September 18th’s Board of Education meeting featured an informal work session designed for board self-evaluation and goal setting, followed by a traditional meeting. Both assemblies were open to the public. However, because the group did not receive the materials necessary to engage in the self-evaluation piece until earlier that same morning, they plan to conduct the exercise at a later date, likely during the next public board forum.
In terms of goal setting, the board identified several district goals and discussed the first at great length – targeted supplemental instruction for 3rd and 4th grades in the aftermath of the pandemic. There was debate between the newer conservative faction and the other board members about expanding this effort to additional grades. Additional board goals include measuring transportation costs, inventory and facilities assessments, and gauging student and staff wellness.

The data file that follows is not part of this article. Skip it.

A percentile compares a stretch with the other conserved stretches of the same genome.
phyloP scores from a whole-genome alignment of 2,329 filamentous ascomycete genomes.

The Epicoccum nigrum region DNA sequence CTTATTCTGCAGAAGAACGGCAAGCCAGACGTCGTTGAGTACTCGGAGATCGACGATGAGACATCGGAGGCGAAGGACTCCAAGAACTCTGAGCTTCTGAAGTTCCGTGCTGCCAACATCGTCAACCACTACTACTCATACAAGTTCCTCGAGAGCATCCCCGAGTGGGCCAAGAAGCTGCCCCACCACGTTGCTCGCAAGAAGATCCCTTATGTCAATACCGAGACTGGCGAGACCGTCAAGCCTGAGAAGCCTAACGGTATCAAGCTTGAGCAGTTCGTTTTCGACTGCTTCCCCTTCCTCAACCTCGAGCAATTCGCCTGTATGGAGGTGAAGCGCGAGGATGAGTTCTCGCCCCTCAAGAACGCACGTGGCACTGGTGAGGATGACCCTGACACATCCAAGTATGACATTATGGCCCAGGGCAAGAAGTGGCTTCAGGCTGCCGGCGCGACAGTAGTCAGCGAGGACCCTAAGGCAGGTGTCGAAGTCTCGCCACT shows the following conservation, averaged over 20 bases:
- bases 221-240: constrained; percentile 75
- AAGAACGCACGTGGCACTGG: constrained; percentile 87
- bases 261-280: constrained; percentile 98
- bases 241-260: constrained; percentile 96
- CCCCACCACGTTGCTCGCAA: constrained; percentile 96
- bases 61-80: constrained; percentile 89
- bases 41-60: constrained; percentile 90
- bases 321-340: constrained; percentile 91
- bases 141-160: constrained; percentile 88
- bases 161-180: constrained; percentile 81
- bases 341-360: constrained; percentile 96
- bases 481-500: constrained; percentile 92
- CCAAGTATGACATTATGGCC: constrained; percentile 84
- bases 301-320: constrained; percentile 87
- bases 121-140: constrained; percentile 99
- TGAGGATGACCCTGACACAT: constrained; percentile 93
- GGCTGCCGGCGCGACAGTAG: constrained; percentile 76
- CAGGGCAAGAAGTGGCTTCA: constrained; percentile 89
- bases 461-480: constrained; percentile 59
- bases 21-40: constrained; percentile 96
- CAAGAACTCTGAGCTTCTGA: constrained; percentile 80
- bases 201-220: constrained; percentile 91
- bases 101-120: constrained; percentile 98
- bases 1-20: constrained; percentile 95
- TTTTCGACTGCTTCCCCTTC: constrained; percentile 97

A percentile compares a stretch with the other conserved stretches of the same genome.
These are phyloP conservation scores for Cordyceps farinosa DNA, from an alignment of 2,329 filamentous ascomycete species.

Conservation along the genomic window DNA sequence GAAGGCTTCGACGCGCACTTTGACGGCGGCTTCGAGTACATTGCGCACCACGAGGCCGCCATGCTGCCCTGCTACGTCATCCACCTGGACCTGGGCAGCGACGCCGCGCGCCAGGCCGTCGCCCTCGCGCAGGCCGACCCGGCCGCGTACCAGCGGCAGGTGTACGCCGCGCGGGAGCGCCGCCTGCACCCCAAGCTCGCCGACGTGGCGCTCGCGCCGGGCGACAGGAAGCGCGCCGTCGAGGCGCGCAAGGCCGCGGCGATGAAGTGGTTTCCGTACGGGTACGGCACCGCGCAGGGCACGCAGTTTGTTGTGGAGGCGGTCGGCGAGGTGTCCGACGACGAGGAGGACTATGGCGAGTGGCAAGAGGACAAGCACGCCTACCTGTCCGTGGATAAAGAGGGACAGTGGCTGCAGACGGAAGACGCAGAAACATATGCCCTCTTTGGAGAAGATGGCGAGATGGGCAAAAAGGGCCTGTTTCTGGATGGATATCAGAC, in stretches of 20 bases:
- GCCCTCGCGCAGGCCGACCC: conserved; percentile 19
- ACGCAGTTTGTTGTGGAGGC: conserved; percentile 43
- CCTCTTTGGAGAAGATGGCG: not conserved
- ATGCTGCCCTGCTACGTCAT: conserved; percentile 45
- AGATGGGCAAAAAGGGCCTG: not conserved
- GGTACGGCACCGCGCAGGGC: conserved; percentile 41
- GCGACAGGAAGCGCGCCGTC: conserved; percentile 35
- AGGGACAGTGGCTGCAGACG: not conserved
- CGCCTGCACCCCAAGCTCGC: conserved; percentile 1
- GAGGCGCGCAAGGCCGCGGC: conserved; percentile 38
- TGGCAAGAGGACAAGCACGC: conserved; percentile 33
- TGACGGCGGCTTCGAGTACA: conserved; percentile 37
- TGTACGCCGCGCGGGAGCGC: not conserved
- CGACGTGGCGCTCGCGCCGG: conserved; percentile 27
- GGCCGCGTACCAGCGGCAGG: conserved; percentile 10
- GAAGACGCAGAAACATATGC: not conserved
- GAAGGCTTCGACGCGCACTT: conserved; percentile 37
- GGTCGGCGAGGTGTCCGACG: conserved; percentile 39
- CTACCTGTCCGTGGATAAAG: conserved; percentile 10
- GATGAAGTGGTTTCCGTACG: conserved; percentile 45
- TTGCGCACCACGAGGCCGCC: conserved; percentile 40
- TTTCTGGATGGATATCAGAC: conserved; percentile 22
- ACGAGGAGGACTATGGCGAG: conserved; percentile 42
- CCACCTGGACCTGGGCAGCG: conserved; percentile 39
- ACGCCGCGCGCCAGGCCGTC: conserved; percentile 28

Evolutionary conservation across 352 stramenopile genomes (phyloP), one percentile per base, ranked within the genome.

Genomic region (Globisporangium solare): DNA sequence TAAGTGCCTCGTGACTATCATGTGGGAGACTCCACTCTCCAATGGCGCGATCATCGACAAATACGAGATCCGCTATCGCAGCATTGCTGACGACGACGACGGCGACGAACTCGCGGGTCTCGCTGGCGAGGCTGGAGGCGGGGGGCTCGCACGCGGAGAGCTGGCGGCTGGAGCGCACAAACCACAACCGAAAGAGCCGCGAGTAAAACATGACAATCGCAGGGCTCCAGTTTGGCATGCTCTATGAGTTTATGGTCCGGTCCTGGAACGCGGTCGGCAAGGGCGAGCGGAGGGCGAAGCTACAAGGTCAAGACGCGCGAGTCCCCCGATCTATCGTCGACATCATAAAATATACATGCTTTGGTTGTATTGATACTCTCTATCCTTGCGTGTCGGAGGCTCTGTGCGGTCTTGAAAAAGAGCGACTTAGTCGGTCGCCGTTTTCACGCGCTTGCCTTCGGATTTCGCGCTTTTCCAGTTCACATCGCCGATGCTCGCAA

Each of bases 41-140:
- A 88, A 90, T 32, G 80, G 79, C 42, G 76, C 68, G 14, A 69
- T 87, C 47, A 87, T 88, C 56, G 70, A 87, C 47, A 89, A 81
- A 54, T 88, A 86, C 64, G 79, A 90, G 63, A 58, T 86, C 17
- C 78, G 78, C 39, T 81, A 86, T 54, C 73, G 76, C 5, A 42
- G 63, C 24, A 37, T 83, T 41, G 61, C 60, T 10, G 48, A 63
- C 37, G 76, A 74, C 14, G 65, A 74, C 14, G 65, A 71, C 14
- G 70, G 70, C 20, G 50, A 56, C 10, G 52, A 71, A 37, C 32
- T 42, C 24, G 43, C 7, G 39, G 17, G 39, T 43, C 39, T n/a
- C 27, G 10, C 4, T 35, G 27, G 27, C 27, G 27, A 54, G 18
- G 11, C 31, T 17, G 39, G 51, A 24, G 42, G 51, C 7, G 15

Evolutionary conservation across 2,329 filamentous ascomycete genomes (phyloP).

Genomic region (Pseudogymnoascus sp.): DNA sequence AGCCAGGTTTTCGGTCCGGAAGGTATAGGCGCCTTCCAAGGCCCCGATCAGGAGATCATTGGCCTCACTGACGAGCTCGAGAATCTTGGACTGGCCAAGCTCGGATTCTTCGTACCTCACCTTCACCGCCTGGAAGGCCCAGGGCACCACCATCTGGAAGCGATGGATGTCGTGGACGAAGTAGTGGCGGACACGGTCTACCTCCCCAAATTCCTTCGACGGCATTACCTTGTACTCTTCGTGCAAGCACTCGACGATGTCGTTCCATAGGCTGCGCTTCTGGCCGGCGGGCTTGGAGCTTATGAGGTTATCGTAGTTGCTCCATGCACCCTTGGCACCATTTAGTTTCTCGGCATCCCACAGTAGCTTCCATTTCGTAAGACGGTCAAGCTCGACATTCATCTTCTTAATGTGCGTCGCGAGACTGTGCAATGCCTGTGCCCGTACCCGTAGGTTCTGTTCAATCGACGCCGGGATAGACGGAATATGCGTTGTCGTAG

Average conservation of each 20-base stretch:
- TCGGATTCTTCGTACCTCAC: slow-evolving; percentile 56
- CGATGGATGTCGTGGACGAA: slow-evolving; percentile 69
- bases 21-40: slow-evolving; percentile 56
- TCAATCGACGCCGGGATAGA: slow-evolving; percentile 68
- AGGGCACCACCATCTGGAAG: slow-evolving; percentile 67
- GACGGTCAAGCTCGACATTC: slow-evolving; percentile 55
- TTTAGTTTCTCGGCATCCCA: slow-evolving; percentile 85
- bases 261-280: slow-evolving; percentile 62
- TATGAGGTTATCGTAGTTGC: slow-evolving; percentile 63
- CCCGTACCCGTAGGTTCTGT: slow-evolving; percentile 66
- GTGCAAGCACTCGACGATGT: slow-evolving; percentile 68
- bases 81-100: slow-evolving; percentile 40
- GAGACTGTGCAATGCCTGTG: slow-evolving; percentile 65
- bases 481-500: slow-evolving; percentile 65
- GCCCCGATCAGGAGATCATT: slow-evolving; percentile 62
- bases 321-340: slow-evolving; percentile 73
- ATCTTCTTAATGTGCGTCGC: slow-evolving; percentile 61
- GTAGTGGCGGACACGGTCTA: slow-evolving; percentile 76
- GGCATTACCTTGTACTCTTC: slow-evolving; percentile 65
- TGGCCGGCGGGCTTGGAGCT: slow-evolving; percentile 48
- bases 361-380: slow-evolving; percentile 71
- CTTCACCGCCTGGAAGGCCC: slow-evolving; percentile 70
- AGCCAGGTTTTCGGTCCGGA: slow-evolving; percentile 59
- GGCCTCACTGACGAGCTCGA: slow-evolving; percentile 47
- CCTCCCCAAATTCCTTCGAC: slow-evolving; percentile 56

The second part of the meeting kicked off with an upbeat report about goings-on among the student body from Ridge’s new senior class representative to the board, Natalie Ramirez. Superintendent Nick Markarian said the year is off to a strong start after a few transportation challenges. The district has experienced growth at the elementary levels, yet net enrollment is down about 12 students due to declining numbers at William Annin and Ridge.
In giving the Financial Committee report, Kirsten Light cited a tentative $8 million grant reimbursement that the district stands to reap as a result of a $20 million application the board submitted to the state for facilities upgrades (ranging from roofing to HVAC improvements). If the grant comes through, it will be the Sixth-highest award in NJ this year.
Also of note, board member Tim Salmon discussed a new elective class on happiness and the science of wellness that will be offered at Ridge. This class is inspired by a popular elective offered at Yale University. The course textbook, Happier, will be available for review in the Board of Education office as well as at The Bookworm in Bernardsville.
Public comment closed out the meeting. Topics residents inquired about included when the board would, in fact, conduct its self-evaluation; why students are disciplined for not having their lanyards with them; and what is being done about teacher retention given the great staff the district currently has. The board was also thanked by one resident for working with the township in getting the road between the high school and the municipal complex paved.